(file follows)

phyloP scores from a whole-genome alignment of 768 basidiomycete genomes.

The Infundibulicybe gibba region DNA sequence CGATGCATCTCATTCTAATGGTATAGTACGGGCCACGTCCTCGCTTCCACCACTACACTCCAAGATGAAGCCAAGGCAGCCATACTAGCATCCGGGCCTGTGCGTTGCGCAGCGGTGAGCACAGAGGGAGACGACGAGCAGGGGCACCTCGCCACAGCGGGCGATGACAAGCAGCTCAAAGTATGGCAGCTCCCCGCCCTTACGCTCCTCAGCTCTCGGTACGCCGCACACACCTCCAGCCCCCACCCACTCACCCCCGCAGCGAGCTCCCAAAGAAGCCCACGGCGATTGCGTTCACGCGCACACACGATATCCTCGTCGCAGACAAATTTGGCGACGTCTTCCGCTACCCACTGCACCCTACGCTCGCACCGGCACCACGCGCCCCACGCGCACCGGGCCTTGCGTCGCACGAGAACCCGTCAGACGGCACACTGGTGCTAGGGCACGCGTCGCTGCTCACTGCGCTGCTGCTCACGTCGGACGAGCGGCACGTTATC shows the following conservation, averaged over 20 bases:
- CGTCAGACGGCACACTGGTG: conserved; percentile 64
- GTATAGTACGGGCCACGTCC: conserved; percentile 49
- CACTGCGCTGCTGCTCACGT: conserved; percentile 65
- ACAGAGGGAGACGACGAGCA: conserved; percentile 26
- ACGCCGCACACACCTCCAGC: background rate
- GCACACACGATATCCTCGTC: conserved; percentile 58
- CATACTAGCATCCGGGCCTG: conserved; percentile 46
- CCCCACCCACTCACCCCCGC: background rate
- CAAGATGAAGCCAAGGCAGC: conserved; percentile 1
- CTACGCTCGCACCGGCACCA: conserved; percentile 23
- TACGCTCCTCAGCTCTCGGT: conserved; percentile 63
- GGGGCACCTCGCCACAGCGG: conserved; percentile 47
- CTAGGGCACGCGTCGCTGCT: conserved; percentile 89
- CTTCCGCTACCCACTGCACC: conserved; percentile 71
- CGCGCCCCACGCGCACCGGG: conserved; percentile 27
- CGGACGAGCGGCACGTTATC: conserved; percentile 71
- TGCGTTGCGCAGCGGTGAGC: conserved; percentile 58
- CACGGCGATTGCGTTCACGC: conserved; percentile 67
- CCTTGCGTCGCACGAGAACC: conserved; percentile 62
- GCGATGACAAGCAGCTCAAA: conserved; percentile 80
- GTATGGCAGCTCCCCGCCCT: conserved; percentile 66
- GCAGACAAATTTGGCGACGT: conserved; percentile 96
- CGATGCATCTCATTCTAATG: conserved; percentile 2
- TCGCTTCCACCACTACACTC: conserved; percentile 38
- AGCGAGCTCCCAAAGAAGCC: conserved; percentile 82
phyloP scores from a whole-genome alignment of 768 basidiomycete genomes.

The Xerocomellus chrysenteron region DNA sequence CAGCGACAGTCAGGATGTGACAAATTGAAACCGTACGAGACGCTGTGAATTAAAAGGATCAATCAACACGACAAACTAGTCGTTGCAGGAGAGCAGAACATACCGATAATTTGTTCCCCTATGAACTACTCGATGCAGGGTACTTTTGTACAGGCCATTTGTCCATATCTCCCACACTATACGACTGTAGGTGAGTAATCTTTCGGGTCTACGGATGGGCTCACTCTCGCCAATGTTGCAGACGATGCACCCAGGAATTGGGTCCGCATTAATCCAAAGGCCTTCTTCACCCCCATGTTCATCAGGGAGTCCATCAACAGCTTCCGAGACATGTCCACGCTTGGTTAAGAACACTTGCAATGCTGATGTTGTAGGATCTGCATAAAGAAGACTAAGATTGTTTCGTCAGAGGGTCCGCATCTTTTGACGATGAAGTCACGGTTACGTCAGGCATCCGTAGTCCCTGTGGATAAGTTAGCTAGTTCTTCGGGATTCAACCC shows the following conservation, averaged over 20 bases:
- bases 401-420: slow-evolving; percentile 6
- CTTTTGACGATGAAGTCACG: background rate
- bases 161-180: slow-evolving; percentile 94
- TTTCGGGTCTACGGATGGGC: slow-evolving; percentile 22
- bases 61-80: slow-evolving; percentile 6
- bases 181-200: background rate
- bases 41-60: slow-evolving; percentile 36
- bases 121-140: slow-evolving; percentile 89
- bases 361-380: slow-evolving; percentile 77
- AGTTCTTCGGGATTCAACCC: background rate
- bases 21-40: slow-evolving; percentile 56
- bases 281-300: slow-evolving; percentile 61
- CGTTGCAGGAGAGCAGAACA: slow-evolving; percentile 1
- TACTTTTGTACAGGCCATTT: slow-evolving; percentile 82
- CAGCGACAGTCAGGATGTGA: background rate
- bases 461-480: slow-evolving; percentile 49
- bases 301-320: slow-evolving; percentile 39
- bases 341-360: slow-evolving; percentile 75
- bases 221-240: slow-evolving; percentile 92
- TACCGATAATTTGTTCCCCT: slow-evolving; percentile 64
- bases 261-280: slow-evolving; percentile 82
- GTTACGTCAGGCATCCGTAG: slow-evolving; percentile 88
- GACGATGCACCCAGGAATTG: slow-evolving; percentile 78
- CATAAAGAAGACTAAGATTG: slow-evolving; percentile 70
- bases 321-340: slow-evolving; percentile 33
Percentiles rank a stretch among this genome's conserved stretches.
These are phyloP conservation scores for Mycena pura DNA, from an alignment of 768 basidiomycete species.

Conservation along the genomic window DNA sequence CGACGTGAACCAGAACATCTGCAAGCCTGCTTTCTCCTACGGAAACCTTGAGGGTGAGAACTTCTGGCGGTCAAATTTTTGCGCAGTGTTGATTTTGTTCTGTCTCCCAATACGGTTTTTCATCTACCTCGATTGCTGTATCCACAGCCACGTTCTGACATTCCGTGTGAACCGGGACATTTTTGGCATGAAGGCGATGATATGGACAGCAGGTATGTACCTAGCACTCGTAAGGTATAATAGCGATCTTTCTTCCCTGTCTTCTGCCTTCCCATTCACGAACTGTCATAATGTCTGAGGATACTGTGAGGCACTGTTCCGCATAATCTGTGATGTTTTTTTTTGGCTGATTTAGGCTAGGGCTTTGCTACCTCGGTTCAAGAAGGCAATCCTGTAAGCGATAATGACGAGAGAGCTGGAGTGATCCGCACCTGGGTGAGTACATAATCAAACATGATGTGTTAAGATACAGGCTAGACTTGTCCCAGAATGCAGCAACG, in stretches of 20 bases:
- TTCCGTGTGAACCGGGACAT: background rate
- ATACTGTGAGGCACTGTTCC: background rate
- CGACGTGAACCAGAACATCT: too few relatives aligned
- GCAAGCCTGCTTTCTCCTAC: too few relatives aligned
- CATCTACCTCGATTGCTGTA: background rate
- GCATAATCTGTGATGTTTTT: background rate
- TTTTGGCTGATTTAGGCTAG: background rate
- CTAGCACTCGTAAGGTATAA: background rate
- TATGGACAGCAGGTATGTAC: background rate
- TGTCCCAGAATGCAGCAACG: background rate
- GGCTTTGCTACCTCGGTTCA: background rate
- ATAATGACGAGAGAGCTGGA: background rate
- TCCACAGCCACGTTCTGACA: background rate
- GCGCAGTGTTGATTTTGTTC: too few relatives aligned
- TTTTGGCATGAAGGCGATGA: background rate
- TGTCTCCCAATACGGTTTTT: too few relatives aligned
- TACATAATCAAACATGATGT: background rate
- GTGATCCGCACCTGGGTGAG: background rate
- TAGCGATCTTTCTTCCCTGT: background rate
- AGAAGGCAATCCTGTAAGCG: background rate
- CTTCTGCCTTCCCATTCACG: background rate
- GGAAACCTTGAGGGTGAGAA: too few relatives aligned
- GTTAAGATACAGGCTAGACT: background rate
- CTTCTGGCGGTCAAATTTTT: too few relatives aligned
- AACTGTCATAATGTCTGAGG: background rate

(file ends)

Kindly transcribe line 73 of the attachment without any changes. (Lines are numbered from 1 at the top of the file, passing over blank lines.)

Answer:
- TGTCTCCCAATACGGTTTTT: too few relatives aligned